Religious Zionist rabbis urge ban on livestock imports

Religious Zionist rabbis from all across the political spectrum call for an end to livestock importing, which they say harms animals.

Tzvi Lev ,

Goats (illustration)
Goats (illustration)

Over 60 prominent Religious Zionist rabbis from all across the political spectrum signed a petition urging an end to livestock imports.

According to the rabbis, the tight spaces and substandard conditions that are the norm in importing livestock from overseas infringed on the biblical command not to cause pain to other animals.

"There is no doubt that this phenomenon is completely contrary to the spirit of our holy Torah and stands in stark contrast to some of the positive and negative commandments that are explicit in it, and the many halakhot that have been drawn from them in the Talmud," wrote the letter.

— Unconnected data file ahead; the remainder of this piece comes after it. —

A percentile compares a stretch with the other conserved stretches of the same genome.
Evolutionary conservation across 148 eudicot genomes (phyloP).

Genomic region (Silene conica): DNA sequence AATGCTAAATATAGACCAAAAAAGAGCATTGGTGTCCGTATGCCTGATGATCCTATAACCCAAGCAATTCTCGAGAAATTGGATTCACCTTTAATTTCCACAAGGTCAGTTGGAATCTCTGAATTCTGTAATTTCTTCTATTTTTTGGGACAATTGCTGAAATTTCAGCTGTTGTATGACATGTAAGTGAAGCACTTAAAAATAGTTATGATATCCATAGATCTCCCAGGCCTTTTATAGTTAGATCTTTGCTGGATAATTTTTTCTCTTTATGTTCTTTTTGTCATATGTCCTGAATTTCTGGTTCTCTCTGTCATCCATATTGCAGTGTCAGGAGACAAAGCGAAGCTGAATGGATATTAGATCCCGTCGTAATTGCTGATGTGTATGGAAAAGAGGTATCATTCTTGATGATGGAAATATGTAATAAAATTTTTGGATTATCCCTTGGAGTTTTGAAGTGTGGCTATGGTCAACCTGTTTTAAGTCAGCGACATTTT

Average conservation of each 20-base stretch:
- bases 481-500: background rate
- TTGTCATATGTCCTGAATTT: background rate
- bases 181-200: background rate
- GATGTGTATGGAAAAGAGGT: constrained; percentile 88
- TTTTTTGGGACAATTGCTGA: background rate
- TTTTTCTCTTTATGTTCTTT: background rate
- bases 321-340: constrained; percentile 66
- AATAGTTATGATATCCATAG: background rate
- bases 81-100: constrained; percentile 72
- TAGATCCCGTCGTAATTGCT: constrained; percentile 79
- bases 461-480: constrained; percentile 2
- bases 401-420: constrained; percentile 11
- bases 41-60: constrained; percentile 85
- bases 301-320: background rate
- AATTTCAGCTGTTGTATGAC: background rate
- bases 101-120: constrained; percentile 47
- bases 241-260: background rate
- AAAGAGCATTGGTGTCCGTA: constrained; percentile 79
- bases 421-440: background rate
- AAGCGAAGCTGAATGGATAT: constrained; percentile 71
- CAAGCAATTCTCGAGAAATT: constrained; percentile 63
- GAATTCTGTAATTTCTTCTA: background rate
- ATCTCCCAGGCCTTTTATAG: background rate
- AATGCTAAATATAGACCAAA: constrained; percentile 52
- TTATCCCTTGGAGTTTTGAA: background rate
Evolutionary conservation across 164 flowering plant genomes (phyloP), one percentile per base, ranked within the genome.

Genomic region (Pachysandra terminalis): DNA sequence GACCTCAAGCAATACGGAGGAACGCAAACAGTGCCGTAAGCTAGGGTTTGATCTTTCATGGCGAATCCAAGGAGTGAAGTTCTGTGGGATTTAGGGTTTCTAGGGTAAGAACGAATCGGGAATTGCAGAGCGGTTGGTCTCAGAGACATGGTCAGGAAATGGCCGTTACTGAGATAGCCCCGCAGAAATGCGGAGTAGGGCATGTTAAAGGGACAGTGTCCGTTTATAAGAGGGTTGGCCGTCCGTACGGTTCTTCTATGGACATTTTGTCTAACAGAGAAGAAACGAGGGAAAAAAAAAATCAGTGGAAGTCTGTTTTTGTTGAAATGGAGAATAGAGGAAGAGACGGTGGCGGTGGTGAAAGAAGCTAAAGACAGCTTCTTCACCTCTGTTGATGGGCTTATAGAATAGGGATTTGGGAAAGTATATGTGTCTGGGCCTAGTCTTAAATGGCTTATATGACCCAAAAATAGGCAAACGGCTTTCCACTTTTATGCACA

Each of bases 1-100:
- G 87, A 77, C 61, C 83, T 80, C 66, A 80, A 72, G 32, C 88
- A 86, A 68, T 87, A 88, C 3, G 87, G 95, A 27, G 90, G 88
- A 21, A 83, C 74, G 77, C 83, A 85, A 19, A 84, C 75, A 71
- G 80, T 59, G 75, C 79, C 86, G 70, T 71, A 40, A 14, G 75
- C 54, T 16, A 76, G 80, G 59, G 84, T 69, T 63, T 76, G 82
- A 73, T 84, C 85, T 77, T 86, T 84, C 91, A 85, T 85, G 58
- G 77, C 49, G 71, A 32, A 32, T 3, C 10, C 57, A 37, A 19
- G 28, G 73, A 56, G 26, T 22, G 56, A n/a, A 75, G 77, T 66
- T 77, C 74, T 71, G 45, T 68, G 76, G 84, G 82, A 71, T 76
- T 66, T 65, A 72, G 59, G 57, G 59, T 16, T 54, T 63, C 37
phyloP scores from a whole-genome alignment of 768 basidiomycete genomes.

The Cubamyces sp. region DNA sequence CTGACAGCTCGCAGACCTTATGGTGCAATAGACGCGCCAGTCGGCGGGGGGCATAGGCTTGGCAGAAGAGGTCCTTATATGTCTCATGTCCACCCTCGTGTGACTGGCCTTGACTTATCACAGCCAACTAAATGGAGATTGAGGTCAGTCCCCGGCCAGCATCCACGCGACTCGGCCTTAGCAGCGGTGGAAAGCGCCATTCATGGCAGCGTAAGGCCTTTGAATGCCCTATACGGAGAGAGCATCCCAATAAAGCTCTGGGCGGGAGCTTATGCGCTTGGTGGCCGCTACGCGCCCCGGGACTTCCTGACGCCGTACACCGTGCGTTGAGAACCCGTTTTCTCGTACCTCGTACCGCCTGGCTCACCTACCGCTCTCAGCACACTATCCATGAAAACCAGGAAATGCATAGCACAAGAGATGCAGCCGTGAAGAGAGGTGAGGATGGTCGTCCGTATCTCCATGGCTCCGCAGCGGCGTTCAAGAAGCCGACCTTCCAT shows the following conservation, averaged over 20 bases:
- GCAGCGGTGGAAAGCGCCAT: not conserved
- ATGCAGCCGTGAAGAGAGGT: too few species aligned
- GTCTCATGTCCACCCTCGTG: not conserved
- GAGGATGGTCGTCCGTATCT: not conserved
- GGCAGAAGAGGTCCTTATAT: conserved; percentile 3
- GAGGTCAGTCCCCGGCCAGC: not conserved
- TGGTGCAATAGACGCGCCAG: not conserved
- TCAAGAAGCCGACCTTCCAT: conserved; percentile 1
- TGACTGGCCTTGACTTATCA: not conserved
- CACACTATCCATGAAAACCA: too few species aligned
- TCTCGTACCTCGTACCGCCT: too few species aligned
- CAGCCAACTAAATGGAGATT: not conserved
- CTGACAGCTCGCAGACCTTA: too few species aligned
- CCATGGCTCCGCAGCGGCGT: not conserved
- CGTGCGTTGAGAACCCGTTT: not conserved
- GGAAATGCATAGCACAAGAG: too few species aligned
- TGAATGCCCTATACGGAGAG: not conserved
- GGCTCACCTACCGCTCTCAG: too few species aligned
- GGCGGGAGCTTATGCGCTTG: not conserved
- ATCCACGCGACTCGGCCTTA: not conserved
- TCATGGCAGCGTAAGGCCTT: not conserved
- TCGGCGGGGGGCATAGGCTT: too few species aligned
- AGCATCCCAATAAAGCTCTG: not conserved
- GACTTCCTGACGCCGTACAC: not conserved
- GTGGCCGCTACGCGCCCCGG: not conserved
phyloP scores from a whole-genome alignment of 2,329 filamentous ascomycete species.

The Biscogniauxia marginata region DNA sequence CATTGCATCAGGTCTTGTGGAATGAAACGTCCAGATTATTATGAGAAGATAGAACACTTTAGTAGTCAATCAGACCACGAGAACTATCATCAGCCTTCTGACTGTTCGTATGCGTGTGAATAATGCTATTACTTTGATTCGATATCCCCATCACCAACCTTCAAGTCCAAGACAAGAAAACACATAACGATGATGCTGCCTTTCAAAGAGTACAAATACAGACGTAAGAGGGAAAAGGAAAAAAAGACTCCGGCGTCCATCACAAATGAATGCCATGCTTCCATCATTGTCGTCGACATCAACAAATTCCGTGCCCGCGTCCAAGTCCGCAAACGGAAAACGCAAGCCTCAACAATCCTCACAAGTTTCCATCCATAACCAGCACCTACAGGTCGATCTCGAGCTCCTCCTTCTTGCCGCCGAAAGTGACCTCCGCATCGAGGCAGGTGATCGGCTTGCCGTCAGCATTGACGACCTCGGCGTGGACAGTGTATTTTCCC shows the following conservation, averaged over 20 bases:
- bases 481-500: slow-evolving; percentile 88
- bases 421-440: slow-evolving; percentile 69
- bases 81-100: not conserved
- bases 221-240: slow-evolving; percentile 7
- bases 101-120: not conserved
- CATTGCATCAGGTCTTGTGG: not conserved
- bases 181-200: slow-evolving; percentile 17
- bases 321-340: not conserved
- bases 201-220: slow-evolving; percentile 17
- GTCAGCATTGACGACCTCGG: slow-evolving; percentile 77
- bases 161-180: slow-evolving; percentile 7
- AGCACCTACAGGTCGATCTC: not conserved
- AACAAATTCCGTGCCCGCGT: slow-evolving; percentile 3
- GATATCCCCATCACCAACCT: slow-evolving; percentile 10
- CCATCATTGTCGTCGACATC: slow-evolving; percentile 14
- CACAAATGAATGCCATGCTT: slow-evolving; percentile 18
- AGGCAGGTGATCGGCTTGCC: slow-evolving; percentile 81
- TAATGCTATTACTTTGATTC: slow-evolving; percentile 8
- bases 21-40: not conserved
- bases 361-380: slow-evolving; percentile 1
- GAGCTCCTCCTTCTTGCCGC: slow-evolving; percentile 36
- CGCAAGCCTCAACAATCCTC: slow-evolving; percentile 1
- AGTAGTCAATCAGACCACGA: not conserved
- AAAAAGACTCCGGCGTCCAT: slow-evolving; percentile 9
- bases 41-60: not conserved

The rabbis added that "the regulators issuing a business license to a business that does not enforce the prohibition of cruelty to animals should know that they are an accomplice to a serious sin".The rabbis stressed, however, that their petition should not be taken as an assault on Kosher slaughter itself.

The petitioners included Western Wall Rabbi Shmuel Rabinowitz, former Old City Rabbi Avigdor Nebenzahl, Bet Hillel advocacy group founder Rabbi Ronen Neuwirth, and former Kfar Etzion Rabbi Elyashiv Knohl, who passed away two weeks ago.

The harsh conditions that are rife in the livestock industry have been attracting media attention lately after animal rights activists recently filmed a transatlantic ship packed tightly with animals who were unable to move. "This is indescribable animal cruelty. It does not matter whether it's Torah or rabbinical, it's so horrific, certainly, it's absolutely forbidden," said Bar Ilan Professor Daniel Sperber, who organized the petition.